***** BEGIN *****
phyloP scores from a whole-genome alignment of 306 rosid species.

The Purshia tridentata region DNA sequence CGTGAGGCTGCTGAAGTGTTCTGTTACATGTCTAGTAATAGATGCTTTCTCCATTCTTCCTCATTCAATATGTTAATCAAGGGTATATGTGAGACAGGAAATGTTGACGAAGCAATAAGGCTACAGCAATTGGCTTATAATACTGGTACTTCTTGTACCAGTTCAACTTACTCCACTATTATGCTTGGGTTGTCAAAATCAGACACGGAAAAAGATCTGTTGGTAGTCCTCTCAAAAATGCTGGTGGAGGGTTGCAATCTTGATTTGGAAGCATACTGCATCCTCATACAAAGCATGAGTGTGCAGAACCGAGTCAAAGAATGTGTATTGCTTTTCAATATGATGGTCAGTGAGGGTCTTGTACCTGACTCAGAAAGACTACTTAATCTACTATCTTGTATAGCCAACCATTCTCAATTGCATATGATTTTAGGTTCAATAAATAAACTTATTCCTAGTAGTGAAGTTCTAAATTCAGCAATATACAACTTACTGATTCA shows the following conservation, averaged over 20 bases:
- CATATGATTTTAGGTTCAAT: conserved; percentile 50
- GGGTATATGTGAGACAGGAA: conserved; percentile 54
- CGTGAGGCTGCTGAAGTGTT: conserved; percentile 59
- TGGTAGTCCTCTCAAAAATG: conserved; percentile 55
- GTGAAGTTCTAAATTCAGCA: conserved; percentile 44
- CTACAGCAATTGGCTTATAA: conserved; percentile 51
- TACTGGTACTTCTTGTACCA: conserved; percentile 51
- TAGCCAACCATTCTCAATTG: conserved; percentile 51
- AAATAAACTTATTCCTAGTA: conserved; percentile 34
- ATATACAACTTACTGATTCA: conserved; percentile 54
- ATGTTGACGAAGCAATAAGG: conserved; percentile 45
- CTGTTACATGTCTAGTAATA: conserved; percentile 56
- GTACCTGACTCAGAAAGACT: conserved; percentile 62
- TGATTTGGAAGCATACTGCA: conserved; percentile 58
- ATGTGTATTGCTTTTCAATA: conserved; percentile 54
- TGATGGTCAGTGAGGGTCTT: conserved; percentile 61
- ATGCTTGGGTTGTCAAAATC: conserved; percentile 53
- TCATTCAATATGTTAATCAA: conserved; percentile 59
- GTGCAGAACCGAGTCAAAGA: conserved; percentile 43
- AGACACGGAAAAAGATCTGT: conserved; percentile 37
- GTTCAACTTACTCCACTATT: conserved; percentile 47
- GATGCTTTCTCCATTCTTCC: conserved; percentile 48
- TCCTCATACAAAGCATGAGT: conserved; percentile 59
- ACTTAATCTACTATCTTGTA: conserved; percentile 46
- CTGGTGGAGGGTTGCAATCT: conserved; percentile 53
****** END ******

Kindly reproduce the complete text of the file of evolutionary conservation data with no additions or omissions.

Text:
phyloP scores from a whole-genome alignment of 306 rosid species.

The Purshia tridentata region DNA sequence CGTGAGGCTGCTGAAGTGTTCTGTTACATGTCTAGTAATAGATGCTTTCTCCATTCTTCCTCATTCAATATGTTAATCAAGGGTATATGTGAGACAGGAAATGTTGACGAAGCAATAAGGCTACAGCAATTGGCTTATAATACTGGTACTTCTTGTACCAGTTCAACTTACTCCACTATTATGCTTGGGTTGTCAAAATCAGACACGGAAAAAGATCTGTTGGTAGTCCTCTCAAAAATGCTGGTGGAGGGTTGCAATCTTGATTTGGAAGCATACTGCATCCTCATACAAAGCATGAGTGTGCAGAACCGAGTCAAAGAATGTGTATTGCTTTTCAATATGATGGTCAGTGAGGGTCTTGTACCTGACTCAGAAAGACTACTTAATCTACTATCTTGTATAGCCAACCATTCTCAATTGCATATGATTTTAGGTTCAATAAATAAACTTATTCCTAGTAGTGAAGTTCTAAATTCAGCAATATACAACTTACTGATTCA shows the following conservation, averaged over 20 bases:
- CATATGATTTTAGGTTCAAT: conserved; percentile 50
- GGGTATATGTGAGACAGGAA: conserved; percentile 54
- CGTGAGGCTGCTGAAGTGTT: conserved; percentile 59
- TGGTAGTCCTCTCAAAAATG: conserved; percentile 55
- GTGAAGTTCTAAATTCAGCA: conserved; percentile 44
- CTACAGCAATTGGCTTATAA: conserved; percentile 51
- TACTGGTACTTCTTGTACCA: conserved; percentile 51
- TAGCCAACCATTCTCAATTG: conserved; percentile 51
- AAATAAACTTATTCCTAGTA: conserved; percentile 34
- ATATACAACTTACTGATTCA: conserved; percentile 54
- ATGTTGACGAAGCAATAAGG: conserved; percentile 45
- CTGTTACATGTCTAGTAATA: conserved; percentile 56
- GTACCTGACTCAGAAAGACT: conserved; percentile 62
- TGATTTGGAAGCATACTGCA: conserved; percentile 58
- ATGTGTATTGCTTTTCAATA: conserved; percentile 54
- TGATGGTCAGTGAGGGTCTT: conserved; percentile 61
- ATGCTTGGGTTGTCAAAATC: conserved; percentile 53
- TCATTCAATATGTTAATCAA: conserved; percentile 59
- GTGCAGAACCGAGTCAAAGA: conserved; percentile 43
- AGACACGGAAAAAGATCTGT: conserved; percentile 37
- GTTCAACTTACTCCACTATT: conserved; percentile 47
- GATGCTTTCTCCATTCTTCC: conserved; percentile 48
- TCCTCATACAAAGCATGAGT: conserved; percentile 59
- ACTTAATCTACTATCTTGTA: conserved; percentile 46
- CTGGTGGAGGGTTGCAATCT: conserved; percentile 53